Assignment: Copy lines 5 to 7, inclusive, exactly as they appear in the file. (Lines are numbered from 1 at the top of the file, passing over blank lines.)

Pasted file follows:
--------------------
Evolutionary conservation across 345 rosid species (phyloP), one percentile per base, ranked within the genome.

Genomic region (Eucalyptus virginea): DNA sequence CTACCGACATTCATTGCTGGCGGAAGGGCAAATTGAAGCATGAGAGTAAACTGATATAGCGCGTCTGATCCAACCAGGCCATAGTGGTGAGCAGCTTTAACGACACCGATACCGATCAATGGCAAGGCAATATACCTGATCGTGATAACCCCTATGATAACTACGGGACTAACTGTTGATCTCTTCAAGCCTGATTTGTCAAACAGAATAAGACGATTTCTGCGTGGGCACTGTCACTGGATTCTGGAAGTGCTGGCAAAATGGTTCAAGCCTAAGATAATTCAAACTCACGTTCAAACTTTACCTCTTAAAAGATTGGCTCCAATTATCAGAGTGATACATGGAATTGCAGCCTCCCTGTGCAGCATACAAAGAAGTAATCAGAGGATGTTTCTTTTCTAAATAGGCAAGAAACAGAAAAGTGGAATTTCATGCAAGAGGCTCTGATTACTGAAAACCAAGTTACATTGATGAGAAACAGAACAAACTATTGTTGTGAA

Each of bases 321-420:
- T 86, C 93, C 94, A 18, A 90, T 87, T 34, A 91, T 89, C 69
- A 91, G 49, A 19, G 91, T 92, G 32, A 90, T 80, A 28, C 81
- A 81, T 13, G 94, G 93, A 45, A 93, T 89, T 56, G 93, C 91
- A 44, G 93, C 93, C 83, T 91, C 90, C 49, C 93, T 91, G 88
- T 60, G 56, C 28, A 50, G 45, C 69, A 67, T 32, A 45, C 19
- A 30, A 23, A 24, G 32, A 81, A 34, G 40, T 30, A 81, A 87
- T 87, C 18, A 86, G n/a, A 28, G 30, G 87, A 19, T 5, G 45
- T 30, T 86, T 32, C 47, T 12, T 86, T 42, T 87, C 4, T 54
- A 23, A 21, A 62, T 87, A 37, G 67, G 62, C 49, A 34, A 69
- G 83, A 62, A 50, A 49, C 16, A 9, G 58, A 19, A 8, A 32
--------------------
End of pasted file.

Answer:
- A 91, G 49, A 19, G 91, T 92, G 32, A 90, T 80, A 28, C 81
- A 81, T 13, G 94, G 93, A 45, A 93, T 89, T 56, G 93, C 91
- A 44, G 93, C 93, C 83, T 91, C 90, C 49, C 93, T 91, G 88